The “revolution” aspect was what intrigued me most.
Look, I understand that these Step Up movies are exactly what they are. It’s a fairly obvious formula where the filmmakers are expected to plug in the boy from the wrong side of the tracks alongside the hoity-toity rich girl and then try to stay the hell out of the way for the dance numbers. So imagine my surprise and delight when this fourth installment, which up until recently was titled Step Up: Miami Heat, unleashed a revised advertising campaign touting nothing less than a revolution. The gobsmacking trailer looked like Che, except with crumping.
Alas, what I got was indeed a fairly obvious formula where the filmmakers plug in the boy from the wrong side of the tracks (a squeaky clean waiter played by cardboard Ryan Guzman) and a hoity-toity rich-girl (So You Think You Can Dance finalist Kathryn McCormick) and then proceed to digitally muck with and hyperactively over-edit the 3-D dance numbers to the point of spatial incoherence and advanced retinal trauma.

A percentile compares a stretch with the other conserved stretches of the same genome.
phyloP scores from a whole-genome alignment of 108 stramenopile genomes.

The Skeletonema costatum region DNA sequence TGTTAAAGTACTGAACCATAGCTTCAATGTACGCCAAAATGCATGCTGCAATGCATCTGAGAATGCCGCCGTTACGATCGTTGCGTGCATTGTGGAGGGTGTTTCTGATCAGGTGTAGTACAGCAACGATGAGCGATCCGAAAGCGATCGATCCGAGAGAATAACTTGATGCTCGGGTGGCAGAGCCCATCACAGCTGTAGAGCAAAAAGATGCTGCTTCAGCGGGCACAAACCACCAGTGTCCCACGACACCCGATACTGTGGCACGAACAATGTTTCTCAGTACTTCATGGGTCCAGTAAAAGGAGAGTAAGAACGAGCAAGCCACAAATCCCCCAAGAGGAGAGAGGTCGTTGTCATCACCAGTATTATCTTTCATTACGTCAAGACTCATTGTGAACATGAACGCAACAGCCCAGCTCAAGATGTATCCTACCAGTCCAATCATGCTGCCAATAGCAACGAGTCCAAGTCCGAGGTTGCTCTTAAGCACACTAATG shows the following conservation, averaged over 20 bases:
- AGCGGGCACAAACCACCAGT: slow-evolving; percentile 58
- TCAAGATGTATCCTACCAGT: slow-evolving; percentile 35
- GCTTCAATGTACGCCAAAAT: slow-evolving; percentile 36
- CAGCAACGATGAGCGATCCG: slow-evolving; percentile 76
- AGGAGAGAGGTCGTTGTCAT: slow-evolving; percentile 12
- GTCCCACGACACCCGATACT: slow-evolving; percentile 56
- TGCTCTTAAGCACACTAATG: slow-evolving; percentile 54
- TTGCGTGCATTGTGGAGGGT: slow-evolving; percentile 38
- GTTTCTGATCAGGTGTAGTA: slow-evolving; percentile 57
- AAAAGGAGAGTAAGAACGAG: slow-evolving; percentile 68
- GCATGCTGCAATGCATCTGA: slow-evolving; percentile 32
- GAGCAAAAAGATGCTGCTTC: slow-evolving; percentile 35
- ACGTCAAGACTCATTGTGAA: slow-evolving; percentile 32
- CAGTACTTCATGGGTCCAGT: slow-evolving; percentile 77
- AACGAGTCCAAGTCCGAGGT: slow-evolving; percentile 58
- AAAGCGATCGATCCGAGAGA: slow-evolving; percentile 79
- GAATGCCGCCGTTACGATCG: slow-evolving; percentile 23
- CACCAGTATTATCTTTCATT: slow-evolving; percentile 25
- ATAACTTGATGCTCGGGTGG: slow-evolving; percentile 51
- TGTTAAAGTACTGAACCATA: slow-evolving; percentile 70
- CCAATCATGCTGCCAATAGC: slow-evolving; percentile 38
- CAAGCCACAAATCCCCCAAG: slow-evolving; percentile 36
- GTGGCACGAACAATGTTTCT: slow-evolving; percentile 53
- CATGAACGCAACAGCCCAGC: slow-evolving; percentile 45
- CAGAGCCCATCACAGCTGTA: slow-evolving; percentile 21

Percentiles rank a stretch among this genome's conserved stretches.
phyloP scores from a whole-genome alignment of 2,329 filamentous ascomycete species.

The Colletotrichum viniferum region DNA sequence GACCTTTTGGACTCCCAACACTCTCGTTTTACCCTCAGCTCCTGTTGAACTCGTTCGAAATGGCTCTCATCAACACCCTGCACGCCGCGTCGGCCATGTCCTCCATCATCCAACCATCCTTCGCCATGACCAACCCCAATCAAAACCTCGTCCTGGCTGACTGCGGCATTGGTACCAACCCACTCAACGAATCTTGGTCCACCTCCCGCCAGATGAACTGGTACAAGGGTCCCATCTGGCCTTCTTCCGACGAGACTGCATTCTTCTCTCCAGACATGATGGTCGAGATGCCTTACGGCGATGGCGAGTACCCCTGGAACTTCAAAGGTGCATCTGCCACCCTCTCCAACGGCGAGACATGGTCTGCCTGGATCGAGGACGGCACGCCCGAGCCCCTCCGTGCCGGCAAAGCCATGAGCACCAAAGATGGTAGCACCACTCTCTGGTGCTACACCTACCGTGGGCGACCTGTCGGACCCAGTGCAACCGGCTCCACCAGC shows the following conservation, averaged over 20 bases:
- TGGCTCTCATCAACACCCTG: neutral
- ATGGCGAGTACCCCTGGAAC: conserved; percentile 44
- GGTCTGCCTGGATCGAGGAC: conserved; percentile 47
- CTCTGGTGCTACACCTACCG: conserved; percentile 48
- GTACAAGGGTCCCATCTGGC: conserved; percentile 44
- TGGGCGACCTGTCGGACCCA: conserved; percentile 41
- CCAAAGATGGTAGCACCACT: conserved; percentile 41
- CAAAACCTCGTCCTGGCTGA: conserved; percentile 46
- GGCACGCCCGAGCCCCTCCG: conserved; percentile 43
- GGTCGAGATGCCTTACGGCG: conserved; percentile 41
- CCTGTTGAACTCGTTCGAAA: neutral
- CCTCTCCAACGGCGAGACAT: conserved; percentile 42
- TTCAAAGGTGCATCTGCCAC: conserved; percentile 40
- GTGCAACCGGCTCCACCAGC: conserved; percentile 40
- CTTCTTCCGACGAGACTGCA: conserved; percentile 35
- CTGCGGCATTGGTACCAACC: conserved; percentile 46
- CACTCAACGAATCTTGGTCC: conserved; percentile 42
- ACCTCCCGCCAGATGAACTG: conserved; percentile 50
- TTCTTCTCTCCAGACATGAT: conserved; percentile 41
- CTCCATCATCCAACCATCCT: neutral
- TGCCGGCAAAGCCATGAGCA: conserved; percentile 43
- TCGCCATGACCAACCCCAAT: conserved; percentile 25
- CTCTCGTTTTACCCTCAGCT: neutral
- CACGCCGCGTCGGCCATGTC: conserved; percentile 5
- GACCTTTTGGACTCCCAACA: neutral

The first time they meet, these two crazy kids throw sand at each other in slow motion, which is at least preferable to hearing them attempt at reciting dialogue. Turns out our hero is the leader of a flash-mob creatively called The Mob, and they’re staging crazy, elaborate performances all over Miami to try and win a YouTube contest. But there’s a sinister real estate developer (Is there any other kind?) played by Peter Gallagher, who wants to tear down their “ethnic” neighborhood and put up skyscrapers. He also happens to be our heroine’s father, and would you be surprised if he just doesn’t understand these sexy newfangled dances all the kids are doing these days?
So when The Mob (Really? That’s the best they could come up with?) finally unites for a cause, it’s really more inspired by Breakin’ 2: Electric Boogaloo than Occupy Whatever, and the ubiquitous product placements tend to undercut the anti-corporate speechifying. It’s to be noted, though, with some relief, that Gallagher was kind enough to trim his eyebrows for the benefit of audiences watching in 3-D.
Neil Barsky’s "Koch" Keeps It Light